The perception of insecurity in Bogotá is at its worst point in five years reveals the most recent report by the Bogotá Chamber of Commerce (CCB) titled the Perception and Victimization Survey. As the most important reference on security for the Colombian capital and released every year in association with the district’s Security Secretariat and Metropolitan Police, extended lockdowns and mobility restrictions heightened a sense of insecurity on city streets believe 76% of the more than 3,500 residents surveyed compared to 60% in 2019.

And while previous surveys reveal that almost half of all residents consider their neighborhoods to be “safe,” last year also saw these numbers drop to 41%. The increase in perceived insecurity is matched also by an increase in victimization compared to 2019. The most stolen items during a mugging are cellphones (48%), cash (45%) and wallets (38%). Other crimes that also concern citizens besides raponeo at gun or knifepoint are homicides (10%), burglaries (4%) and drug trafficking (2%).

The report also focuses on gender-based violence and how women perceive insecurity in the capital. According to the survey, eight out of 10 women believe insecurity has worsened, and among the most dangerous threats they face, is femicide (8.4%), physical abuse (4.8%), vandalism (4.8%) and domestic violence (3.9%). All these percentages have been steadily increasing since the 2018 survey. Women, compared to men, view their neighborhoods as more dangerous, 62% compared to 55%, respectively.

With nine million Bogotá residents at home during enforced lockdowns that began on March 20 and were extended through June when key economic sectors were authorized to resume work, 84% of those polled felt most unsafe in crowds, on public transport (79%) and in shops (77%). Restaurants were also ranked unsafe by 61% of the public even though many venues were forced to close – except if they could offered home delivery – until August. The survey delivers interesting metrics on crime despite the fact that more than half of those committed against victims are not reported to authorities. This percentage (48%) is more encouraging than 23% in 2015. Yet despite calling the emergency hotline 123 – which one-out-of-five individuals did last year – 23% considered that the quality of service they received from first responders as “standard,” 37% answered “good,” and 41% “poor.”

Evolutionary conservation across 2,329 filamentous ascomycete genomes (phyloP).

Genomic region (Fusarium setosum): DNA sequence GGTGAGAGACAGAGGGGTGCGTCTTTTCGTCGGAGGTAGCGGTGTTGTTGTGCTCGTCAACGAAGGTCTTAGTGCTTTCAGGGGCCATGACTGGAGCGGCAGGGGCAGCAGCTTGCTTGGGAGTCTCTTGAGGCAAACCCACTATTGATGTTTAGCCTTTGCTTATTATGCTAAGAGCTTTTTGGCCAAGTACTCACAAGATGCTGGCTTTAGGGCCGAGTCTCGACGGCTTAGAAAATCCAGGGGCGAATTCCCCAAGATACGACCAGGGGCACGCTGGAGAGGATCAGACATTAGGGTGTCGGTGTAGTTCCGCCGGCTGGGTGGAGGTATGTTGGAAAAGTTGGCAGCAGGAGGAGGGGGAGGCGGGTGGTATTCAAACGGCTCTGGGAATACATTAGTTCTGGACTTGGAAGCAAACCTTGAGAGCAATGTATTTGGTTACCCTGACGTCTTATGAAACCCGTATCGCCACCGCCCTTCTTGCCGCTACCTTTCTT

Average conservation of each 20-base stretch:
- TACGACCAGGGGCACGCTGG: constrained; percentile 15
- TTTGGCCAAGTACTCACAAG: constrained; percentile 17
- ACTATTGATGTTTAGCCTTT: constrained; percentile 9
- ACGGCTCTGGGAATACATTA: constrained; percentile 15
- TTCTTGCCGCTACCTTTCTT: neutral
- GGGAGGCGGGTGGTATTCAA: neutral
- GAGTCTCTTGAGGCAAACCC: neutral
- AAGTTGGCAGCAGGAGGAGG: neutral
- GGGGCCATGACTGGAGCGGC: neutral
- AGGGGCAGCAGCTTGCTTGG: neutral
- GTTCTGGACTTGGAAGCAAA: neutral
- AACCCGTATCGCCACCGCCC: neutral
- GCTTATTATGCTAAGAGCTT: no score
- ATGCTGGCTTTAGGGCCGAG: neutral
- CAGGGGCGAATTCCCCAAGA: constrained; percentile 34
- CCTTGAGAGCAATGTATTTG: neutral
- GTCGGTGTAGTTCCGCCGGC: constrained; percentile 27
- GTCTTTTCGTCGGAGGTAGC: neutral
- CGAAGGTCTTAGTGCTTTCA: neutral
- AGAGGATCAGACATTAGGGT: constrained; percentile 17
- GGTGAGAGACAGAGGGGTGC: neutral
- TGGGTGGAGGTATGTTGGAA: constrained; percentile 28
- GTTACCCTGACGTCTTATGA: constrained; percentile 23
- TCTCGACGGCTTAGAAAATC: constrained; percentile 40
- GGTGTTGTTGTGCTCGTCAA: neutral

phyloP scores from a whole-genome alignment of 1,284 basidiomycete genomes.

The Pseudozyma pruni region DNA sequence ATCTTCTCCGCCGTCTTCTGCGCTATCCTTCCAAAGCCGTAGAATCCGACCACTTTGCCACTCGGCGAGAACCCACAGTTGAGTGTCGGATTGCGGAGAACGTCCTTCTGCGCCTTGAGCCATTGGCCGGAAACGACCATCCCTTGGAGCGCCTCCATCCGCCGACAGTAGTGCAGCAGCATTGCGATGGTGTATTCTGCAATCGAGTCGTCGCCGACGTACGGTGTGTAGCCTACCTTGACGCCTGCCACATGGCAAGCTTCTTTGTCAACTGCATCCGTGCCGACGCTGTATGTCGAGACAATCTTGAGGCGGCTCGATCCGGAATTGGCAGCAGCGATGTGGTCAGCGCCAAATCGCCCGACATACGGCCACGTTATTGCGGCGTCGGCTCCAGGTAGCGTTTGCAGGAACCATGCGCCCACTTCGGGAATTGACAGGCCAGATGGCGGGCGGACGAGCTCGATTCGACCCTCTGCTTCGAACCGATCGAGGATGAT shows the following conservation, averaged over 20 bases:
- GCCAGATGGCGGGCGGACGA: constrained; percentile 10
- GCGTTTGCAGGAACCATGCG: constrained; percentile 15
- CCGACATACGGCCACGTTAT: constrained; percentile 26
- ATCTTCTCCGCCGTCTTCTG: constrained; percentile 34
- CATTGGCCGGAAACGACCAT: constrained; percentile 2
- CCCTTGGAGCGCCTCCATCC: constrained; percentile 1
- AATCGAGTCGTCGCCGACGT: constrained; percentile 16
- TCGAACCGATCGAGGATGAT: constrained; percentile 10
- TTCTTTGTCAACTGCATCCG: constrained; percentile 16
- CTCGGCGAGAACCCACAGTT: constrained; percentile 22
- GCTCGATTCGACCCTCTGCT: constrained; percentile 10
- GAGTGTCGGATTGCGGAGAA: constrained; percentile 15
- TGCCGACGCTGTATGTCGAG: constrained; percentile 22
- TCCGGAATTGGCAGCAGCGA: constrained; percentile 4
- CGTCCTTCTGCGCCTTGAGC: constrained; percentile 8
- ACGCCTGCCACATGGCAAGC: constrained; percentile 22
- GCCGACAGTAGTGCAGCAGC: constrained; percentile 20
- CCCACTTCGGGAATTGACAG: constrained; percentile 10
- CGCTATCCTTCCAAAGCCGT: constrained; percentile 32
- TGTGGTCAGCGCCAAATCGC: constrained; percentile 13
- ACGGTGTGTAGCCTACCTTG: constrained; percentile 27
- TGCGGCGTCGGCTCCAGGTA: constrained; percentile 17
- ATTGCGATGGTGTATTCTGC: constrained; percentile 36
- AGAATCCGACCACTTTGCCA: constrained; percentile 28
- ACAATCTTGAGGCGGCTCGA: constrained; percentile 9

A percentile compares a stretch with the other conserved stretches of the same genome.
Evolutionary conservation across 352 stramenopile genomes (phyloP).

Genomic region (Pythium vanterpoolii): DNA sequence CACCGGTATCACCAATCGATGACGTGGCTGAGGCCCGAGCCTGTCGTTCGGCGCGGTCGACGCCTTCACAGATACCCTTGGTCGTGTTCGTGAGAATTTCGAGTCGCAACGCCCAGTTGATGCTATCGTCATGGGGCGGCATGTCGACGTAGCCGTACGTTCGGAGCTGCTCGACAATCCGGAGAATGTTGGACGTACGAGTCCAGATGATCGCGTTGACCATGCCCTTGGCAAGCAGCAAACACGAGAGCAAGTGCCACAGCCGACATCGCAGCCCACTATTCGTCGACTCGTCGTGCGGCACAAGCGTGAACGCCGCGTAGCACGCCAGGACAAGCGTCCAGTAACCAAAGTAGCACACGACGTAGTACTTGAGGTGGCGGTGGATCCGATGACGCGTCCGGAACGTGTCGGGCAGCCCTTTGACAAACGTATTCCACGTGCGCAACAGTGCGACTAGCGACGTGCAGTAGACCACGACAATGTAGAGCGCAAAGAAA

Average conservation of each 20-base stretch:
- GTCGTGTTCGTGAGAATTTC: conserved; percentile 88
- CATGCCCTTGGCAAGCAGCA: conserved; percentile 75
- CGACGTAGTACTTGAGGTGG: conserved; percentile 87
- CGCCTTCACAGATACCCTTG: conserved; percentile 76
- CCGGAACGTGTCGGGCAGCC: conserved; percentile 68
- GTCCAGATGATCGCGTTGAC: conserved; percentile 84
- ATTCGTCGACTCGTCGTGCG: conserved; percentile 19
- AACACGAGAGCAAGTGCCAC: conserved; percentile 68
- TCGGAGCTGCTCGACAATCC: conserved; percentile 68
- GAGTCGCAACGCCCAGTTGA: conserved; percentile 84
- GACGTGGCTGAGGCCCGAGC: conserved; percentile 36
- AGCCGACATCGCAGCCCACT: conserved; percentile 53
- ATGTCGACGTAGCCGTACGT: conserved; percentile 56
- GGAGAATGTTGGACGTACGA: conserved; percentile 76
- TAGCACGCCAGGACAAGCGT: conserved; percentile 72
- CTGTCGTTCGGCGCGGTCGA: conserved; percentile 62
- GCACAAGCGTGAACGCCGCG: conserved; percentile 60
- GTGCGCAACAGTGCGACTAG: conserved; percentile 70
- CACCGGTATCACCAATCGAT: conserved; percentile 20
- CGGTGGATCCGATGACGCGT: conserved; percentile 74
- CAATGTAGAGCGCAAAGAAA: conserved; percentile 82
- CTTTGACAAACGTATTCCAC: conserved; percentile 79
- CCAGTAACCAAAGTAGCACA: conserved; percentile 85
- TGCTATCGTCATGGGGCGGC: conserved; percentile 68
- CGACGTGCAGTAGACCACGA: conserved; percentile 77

During a year in which coronavirus dominated headlines, Bogotanos took to social media to get their information on security-related issues, over-taking for the first time television news and other media outlets. And as the pandemic emptied parks and shut-down the Sunday Ciclovía, the city’s sidewalks, bridges, and open spaces continued to be perceived as unsafe for pedestrians despite 12,000 members of the police out on the streets enforcing health measures and restrictions.

The protests that erupted last year after the death of Javier Ordoñez as he was detained by police led to widespread confrontations, ensuing destruction to security infrastructure, police command posts and TransMilenio. While Bogotá’s “night of horror” doesn’t change the data of the CCB’s security and victimization survey, it does reveal that despite the on-going health threat associated with the pandemic, the Bogotál witnessed during one night some of its worst violence in recent history, reinforcing negative stereotypes of one of Latin America’s most vibrant and industrious capitals.